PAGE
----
Prevalence of and Screening for Neuroendocrine Dysfunction Post-Mild TBI

July 13, 2017; 1-2:30 p.m. (ET)

Overview

Studies of civilian brain injuries from all causes have found a 25-to-50 percent prevalence of chronic endocrine disorders due to damage or disruption of neural and vascular regulation of the pituitary gland. Common symptoms of neuroendocrine dysfunction include cognitive changes, sleep disorders, sexual dysfunction, fatigue, depression, social isolation, harmful changes in body composition, and reduced quality of life.

Mild traumatic brain injury (TBI), or concussion, is the single most frequent injury sustained by U.S. combat troops deployed to Iraq or Afghanistan. The injuries are very often caused by blast waves from improvised explosive devices.

The presenter will discuss a study designed to: 1) determine the prevalence of chronic neuroendocrine dysfunction resulting from explosive blast-related concussions in veterans deployed in Operation Enduring Freedom, Operation Iraqi Freedom, and Operation New Dawn, 2) identify the frequency of occurrence of individual endocrine disorders in these veterans, 3) administer neuropsychological tests and questionnaires to determine the severity of behavioral symptoms, 4) attempt to relate specific symptoms to individual endocrine abnormalities, and 5) offer referral to an endocrinologist to veterans who screen positive for neuroendocrine dysfunction.

At the conclusion of this webinar, participants will be able to:

  • Describe why pituitary function is vulnerable to concussion, particularly blast-related concussion
  • Identify the two endocrine disorders observed most frequently after concussion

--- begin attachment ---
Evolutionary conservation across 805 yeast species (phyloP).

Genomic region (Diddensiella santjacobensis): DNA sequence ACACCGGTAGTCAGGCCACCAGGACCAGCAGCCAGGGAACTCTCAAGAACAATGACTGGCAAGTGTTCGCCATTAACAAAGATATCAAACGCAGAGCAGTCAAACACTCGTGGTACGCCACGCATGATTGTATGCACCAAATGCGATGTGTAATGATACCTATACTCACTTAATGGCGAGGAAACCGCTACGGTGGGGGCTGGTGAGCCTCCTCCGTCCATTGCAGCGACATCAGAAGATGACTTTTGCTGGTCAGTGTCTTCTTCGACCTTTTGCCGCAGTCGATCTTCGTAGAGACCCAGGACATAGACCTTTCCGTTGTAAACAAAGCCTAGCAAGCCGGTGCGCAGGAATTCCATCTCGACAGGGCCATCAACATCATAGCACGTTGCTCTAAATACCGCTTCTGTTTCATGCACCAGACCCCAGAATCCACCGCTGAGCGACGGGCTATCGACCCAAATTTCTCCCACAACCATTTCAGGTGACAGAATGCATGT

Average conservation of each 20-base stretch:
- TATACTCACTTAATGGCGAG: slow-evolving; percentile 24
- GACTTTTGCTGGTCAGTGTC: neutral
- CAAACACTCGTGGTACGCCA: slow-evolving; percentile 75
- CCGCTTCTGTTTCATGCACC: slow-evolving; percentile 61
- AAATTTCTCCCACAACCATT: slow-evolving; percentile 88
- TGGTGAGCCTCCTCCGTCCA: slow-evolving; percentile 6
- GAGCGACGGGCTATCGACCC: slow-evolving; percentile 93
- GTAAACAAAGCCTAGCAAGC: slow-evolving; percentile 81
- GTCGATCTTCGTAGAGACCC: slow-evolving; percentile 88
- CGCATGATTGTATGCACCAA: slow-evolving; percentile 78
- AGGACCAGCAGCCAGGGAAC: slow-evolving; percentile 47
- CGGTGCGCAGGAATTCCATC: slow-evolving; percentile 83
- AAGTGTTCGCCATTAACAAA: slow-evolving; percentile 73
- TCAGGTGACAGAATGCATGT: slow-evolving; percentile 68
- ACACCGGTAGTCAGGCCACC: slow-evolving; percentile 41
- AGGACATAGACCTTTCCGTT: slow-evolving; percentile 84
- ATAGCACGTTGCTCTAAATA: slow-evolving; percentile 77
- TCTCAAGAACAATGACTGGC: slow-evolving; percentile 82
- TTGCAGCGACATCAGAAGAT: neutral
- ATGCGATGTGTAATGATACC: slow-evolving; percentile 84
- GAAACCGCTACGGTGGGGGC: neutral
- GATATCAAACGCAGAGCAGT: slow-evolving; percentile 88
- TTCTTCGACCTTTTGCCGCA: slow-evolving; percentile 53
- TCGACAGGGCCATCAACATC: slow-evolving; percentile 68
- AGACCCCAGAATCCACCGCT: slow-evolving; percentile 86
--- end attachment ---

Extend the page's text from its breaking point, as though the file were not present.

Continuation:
• Articulate how awareness of neuroendocrine dysfunction can effectively assist in evaluating post-mild TBI treatment options
  • Identify five neurobehavioral symptoms frequently observed after post-concussion neuroendocrine dysfunction

Presenter

Charles W. Wilkinson, Ph.D.
Research Professor Department of Psychiatry and Behavioral Sciences University of Washington School of Medicine Research Physiologist Geriatric Research, Education and Clinical Center Seattle, Washington

Moderator

Scott D. Blair, J.D.
Director The Pituitary Injury Foundation Seattle, Washington

Continuing Education

Continuing education credit is available from Professional Education Services Group (PESG). You must register by 3 p.m. (ET) July 13, 2017, to qualify for the receipt of continuing education credit.

The awarding of continuing education credit is limited in scope to health care providers who actively provide psychological health and traumatic brain injury care to U.S. active-duty service members, reservists, National Guardsmen, military veterans and their families.

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